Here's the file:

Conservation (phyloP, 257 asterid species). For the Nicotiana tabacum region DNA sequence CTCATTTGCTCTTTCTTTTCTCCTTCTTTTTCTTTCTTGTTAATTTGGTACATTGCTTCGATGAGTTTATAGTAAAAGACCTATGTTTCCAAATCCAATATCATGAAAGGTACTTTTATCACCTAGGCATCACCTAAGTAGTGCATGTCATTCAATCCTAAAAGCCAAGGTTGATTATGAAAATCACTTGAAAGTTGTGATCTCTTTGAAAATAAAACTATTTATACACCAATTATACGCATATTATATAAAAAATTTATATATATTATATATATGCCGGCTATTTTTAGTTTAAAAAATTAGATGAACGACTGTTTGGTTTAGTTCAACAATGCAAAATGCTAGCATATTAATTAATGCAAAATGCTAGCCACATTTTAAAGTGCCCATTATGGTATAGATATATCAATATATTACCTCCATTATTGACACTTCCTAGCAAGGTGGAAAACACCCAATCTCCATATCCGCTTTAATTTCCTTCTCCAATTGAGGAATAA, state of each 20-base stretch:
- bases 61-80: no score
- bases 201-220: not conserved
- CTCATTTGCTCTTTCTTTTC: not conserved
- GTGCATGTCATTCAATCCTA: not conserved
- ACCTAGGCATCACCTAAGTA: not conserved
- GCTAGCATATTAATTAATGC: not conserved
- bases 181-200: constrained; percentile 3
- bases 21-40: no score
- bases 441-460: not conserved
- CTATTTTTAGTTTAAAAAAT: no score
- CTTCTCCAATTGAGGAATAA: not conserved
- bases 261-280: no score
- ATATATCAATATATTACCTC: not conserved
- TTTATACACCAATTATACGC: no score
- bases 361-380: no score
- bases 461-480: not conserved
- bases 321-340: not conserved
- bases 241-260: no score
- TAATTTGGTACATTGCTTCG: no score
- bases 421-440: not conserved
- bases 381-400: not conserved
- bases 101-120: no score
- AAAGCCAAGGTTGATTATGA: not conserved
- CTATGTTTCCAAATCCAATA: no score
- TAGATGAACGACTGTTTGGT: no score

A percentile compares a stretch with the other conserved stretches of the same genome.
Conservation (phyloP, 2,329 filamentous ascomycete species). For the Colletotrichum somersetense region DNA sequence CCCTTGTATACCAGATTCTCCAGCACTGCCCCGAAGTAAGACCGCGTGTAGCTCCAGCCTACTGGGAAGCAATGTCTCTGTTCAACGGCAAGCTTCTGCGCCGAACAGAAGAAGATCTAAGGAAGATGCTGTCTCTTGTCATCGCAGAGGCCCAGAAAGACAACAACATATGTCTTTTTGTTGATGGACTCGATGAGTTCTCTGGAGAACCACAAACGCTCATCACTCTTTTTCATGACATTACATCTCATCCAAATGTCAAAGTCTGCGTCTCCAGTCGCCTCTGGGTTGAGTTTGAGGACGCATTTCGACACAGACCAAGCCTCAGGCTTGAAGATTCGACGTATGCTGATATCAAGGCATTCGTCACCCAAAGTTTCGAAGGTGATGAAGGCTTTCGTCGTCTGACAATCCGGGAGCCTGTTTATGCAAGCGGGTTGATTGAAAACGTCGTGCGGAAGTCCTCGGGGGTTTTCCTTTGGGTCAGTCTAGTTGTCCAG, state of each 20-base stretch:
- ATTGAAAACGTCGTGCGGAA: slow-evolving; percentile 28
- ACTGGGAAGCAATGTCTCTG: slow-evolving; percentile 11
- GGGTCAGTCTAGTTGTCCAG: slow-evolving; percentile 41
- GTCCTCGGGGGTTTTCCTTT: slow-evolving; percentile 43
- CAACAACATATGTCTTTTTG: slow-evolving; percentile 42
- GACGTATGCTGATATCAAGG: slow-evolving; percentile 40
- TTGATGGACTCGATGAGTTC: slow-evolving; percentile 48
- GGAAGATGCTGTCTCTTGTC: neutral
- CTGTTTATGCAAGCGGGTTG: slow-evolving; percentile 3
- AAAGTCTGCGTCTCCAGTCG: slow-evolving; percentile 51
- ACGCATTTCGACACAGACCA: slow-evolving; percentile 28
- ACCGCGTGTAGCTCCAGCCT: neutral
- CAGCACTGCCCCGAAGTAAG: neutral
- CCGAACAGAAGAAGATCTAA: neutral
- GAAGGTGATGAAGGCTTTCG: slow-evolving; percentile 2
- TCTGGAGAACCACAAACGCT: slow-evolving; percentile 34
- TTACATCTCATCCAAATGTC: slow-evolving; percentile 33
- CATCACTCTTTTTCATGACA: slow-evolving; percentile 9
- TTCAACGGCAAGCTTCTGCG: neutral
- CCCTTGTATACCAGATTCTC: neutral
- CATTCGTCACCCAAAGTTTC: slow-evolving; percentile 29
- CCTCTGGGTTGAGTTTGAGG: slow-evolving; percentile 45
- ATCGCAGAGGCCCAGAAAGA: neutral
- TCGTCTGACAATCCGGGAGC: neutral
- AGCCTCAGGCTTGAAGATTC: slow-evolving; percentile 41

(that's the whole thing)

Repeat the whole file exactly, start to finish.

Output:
Conservation (phyloP, 257 asterid species). For the Nicotiana tabacum region DNA sequence CTCATTTGCTCTTTCTTTTCTCCTTCTTTTTCTTTCTTGTTAATTTGGTACATTGCTTCGATGAGTTTATAGTAAAAGACCTATGTTTCCAAATCCAATATCATGAAAGGTACTTTTATCACCTAGGCATCACCTAAGTAGTGCATGTCATTCAATCCTAAAAGCCAAGGTTGATTATGAAAATCACTTGAAAGTTGTGATCTCTTTGAAAATAAAACTATTTATACACCAATTATACGCATATTATATAAAAAATTTATATATATTATATATATGCCGGCTATTTTTAGTTTAAAAAATTAGATGAACGACTGTTTGGTTTAGTTCAACAATGCAAAATGCTAGCATATTAATTAATGCAAAATGCTAGCCACATTTTAAAGTGCCCATTATGGTATAGATATATCAATATATTACCTCCATTATTGACACTTCCTAGCAAGGTGGAAAACACCCAATCTCCATATCCGCTTTAATTTCCTTCTCCAATTGAGGAATAA, state of each 20-base stretch:
- bases 61-80: no score
- bases 201-220: not conserved
- CTCATTTGCTCTTTCTTTTC: not conserved
- GTGCATGTCATTCAATCCTA: not conserved
- ACCTAGGCATCACCTAAGTA: not conserved
- GCTAGCATATTAATTAATGC: not conserved
- bases 181-200: constrained; percentile 3
- bases 21-40: no score
- bases 441-460: not conserved
- CTATTTTTAGTTTAAAAAAT: no score
- CTTCTCCAATTGAGGAATAA: not conserved
- bases 261-280: no score
- ATATATCAATATATTACCTC: not conserved
- TTTATACACCAATTATACGC: no score
- bases 361-380: no score
- bases 461-480: not conserved
- bases 321-340: not conserved
- bases 241-260: no score
- TAATTTGGTACATTGCTTCG: no score
- bases 421-440: not conserved
- bases 381-400: not conserved
- bases 101-120: no score
- AAAGCCAAGGTTGATTATGA: not conserved
- CTATGTTTCCAAATCCAATA: no score
- TAGATGAACGACTGTTTGGT: no score

A percentile compares a stretch with the other conserved stretches of the same genome.
Conservation (phyloP, 2,329 filamentous ascomycete species). For the Colletotrichum somersetense region DNA sequence CCCTTGTATACCAGATTCTCCAGCACTGCCCCGAAGTAAGACCGCGTGTAGCTCCAGCCTACTGGGAAGCAATGTCTCTGTTCAACGGCAAGCTTCTGCGCCGAACAGAAGAAGATCTAAGGAAGATGCTGTCTCTTGTCATCGCAGAGGCCCAGAAAGACAACAACATATGTCTTTTTGTTGATGGACTCGATGAGTTCTCTGGAGAACCACAAACGCTCATCACTCTTTTTCATGACATTACATCTCATCCAAATGTCAAAGTCTGCGTCTCCAGTCGCCTCTGGGTTGAGTTTGAGGACGCATTTCGACACAGACCAAGCCTCAGGCTTGAAGATTCGACGTATGCTGATATCAAGGCATTCGTCACCCAAAGTTTCGAAGGTGATGAAGGCTTTCGTCGTCTGACAATCCGGGAGCCTGTTTATGCAAGCGGGTTGATTGAAAACGTCGTGCGGAAGTCCTCGGGGGTTTTCCTTTGGGTCAGTCTAGTTGTCCAG, state of each 20-base stretch:
- ATTGAAAACGTCGTGCGGAA: slow-evolving; percentile 28
- ACTGGGAAGCAATGTCTCTG: slow-evolving; percentile 11
- GGGTCAGTCTAGTTGTCCAG: slow-evolving; percentile 41
- GTCCTCGGGGGTTTTCCTTT: slow-evolving; percentile 43
- CAACAACATATGTCTTTTTG: slow-evolving; percentile 42
- GACGTATGCTGATATCAAGG: slow-evolving; percentile 40
- TTGATGGACTCGATGAGTTC: slow-evolving; percentile 48
- GGAAGATGCTGTCTCTTGTC: neutral
- CTGTTTATGCAAGCGGGTTG: slow-evolving; percentile 3
- AAAGTCTGCGTCTCCAGTCG: slow-evolving; percentile 51
- ACGCATTTCGACACAGACCA: slow-evolving; percentile 28
- ACCGCGTGTAGCTCCAGCCT: neutral
- CAGCACTGCCCCGAAGTAAG: neutral
- CCGAACAGAAGAAGATCTAA: neutral
- GAAGGTGATGAAGGCTTTCG: slow-evolving; percentile 2
- TCTGGAGAACCACAAACGCT: slow-evolving; percentile 34
- TTACATCTCATCCAAATGTC: slow-evolving; percentile 33
- CATCACTCTTTTTCATGACA: slow-evolving; percentile 9
- TTCAACGGCAAGCTTCTGCG: neutral
- CCCTTGTATACCAGATTCTC: neutral
- CATTCGTCACCCAAAGTTTC: slow-evolving; percentile 29
- CCTCTGGGTTGAGTTTGAGG: slow-evolving; percentile 45
- ATCGCAGAGGCCCAGAAAGA: neutral
- TCGTCTGACAATCCGGGAGC: neutral
- AGCCTCAGGCTTGAAGATTC: slow-evolving; percentile 41